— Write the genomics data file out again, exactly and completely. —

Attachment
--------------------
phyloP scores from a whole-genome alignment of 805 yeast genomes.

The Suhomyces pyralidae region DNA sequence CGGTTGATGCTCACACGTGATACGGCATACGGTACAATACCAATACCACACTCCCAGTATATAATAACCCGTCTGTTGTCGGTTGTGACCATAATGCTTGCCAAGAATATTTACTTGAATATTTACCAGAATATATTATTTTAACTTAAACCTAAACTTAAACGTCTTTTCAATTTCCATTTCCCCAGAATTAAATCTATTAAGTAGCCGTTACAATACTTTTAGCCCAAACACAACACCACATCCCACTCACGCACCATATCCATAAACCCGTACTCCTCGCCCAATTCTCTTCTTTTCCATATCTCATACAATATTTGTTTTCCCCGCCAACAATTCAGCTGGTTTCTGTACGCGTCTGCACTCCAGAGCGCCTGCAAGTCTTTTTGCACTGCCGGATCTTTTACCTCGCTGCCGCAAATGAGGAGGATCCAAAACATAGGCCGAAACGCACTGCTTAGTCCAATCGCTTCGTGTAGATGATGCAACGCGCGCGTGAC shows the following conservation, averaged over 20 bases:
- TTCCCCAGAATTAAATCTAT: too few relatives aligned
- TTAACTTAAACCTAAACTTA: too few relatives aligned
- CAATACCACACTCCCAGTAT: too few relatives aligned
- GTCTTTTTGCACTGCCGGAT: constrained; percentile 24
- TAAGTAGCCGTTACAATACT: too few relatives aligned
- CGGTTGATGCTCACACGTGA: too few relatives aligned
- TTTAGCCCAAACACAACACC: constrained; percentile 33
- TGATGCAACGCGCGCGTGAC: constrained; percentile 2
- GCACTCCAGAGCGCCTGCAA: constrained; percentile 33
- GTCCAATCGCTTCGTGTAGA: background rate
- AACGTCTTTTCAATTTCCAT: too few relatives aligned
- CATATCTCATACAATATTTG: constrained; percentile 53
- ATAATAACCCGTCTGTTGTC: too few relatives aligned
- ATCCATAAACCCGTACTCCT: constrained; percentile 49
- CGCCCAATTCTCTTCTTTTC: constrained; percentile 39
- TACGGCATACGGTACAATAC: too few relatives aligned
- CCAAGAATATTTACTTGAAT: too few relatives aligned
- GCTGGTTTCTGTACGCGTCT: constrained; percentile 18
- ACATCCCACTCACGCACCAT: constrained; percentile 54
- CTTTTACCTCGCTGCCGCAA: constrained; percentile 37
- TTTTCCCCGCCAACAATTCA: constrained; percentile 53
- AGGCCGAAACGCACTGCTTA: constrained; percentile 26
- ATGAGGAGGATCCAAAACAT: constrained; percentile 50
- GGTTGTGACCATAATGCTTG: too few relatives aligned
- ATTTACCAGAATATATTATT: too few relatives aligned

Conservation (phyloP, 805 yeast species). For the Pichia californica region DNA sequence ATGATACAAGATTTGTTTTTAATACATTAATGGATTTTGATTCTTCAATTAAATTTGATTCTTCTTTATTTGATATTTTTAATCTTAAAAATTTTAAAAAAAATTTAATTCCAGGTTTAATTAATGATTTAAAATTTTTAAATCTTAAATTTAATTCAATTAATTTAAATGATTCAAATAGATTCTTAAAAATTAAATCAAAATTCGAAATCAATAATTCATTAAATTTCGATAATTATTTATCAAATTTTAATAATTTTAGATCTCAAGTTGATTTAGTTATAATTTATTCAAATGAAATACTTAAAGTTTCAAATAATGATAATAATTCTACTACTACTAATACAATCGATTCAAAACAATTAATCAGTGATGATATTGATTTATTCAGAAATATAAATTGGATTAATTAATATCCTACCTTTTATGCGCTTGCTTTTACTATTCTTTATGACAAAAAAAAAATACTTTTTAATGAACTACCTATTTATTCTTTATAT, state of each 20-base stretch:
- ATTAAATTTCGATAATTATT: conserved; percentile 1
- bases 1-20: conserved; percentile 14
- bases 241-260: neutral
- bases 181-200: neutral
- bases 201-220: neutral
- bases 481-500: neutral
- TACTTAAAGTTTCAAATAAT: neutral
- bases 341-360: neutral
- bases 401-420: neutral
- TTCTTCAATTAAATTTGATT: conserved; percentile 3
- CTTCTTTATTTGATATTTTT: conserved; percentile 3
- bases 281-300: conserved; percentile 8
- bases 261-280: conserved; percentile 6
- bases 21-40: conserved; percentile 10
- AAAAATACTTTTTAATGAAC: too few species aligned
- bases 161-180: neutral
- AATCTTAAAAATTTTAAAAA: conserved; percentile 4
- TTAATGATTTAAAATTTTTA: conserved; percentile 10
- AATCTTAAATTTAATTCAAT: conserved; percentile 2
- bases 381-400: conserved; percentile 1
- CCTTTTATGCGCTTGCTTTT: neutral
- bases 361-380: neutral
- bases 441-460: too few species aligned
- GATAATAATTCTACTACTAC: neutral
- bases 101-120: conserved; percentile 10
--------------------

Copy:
phyloP scores from a whole-genome alignment of 805 yeast genomes.

The Suhomyces pyralidae region DNA sequence CGGTTGATGCTCACACGTGATACGGCATACGGTACAATACCAATACCACACTCCCAGTATATAATAACCCGTCTGTTGTCGGTTGTGACCATAATGCTTGCCAAGAATATTTACTTGAATATTTACCAGAATATATTATTTTAACTTAAACCTAAACTTAAACGTCTTTTCAATTTCCATTTCCCCAGAATTAAATCTATTAAGTAGCCGTTACAATACTTTTAGCCCAAACACAACACCACATCCCACTCACGCACCATATCCATAAACCCGTACTCCTCGCCCAATTCTCTTCTTTTCCATATCTCATACAATATTTGTTTTCCCCGCCAACAATTCAGCTGGTTTCTGTACGCGTCTGCACTCCAGAGCGCCTGCAAGTCTTTTTGCACTGCCGGATCTTTTACCTCGCTGCCGCAAATGAGGAGGATCCAAAACATAGGCCGAAACGCACTGCTTAGTCCAATCGCTTCGTGTAGATGATGCAACGCGCGCGTGAC shows the following conservation, averaged over 20 bases:
- TTCCCCAGAATTAAATCTAT: too few relatives aligned
- TTAACTTAAACCTAAACTTA: too few relatives aligned
- CAATACCACACTCCCAGTAT: too few relatives aligned
- GTCTTTTTGCACTGCCGGAT: constrained; percentile 24
- TAAGTAGCCGTTACAATACT: too few relatives aligned
- CGGTTGATGCTCACACGTGA: too few relatives aligned
- TTTAGCCCAAACACAACACC: constrained; percentile 33
- TGATGCAACGCGCGCGTGAC: constrained; percentile 2
- GCACTCCAGAGCGCCTGCAA: constrained; percentile 33
- GTCCAATCGCTTCGTGTAGA: background rate
- AACGTCTTTTCAATTTCCAT: too few relatives aligned
- CATATCTCATACAATATTTG: constrained; percentile 53
- ATAATAACCCGTCTGTTGTC: too few relatives aligned
- ATCCATAAACCCGTACTCCT: constrained; percentile 49
- CGCCCAATTCTCTTCTTTTC: constrained; percentile 39
- TACGGCATACGGTACAATAC: too few relatives aligned
- CCAAGAATATTTACTTGAAT: too few relatives aligned
- GCTGGTTTCTGTACGCGTCT: constrained; percentile 18
- ACATCCCACTCACGCACCAT: constrained; percentile 54
- CTTTTACCTCGCTGCCGCAA: constrained; percentile 37
- TTTTCCCCGCCAACAATTCA: constrained; percentile 53
- AGGCCGAAACGCACTGCTTA: constrained; percentile 26
- ATGAGGAGGATCCAAAACAT: constrained; percentile 50
- GGTTGTGACCATAATGCTTG: too few relatives aligned
- ATTTACCAGAATATATTATT: too few relatives aligned

Conservation (phyloP, 805 yeast species). For the Pichia californica region DNA sequence ATGATACAAGATTTGTTTTTAATACATTAATGGATTTTGATTCTTCAATTAAATTTGATTCTTCTTTATTTGATATTTTTAATCTTAAAAATTTTAAAAAAAATTTAATTCCAGGTTTAATTAATGATTTAAAATTTTTAAATCTTAAATTTAATTCAATTAATTTAAATGATTCAAATAGATTCTTAAAAATTAAATCAAAATTCGAAATCAATAATTCATTAAATTTCGATAATTATTTATCAAATTTTAATAATTTTAGATCTCAAGTTGATTTAGTTATAATTTATTCAAATGAAATACTTAAAGTTTCAAATAATGATAATAATTCTACTACTACTAATACAATCGATTCAAAACAATTAATCAGTGATGATATTGATTTATTCAGAAATATAAATTGGATTAATTAATATCCTACCTTTTATGCGCTTGCTTTTACTATTCTTTATGACAAAAAAAAAATACTTTTTAATGAACTACCTATTTATTCTTTATAT, state of each 20-base stretch:
- ATTAAATTTCGATAATTATT: conserved; percentile 1
- bases 1-20: conserved; percentile 14
- bases 241-260: neutral
- bases 181-200: neutral
- bases 201-220: neutral
- bases 481-500: neutral
- TACTTAAAGTTTCAAATAAT: neutral
- bases 341-360: neutral
- bases 401-420: neutral
- TTCTTCAATTAAATTTGATT: conserved; percentile 3
- CTTCTTTATTTGATATTTTT: conserved; percentile 3
- bases 281-300: conserved; percentile 8
- bases 261-280: conserved; percentile 6
- bases 21-40: conserved; percentile 10
- AAAAATACTTTTTAATGAAC: too few species aligned
- bases 161-180: neutral
- AATCTTAAAAATTTTAAAAA: conserved; percentile 4
- TTAATGATTTAAAATTTTTA: conserved; percentile 10
- AATCTTAAATTTAATTCAAT: conserved; percentile 2
- bases 381-400: conserved; percentile 1
- CCTTTTATGCGCTTGCTTTT: neutral
- bases 361-380: neutral
- bases 441-460: too few species aligned
- GATAATAATTCTACTACTAC: neutral
- bases 101-120: conserved; percentile 10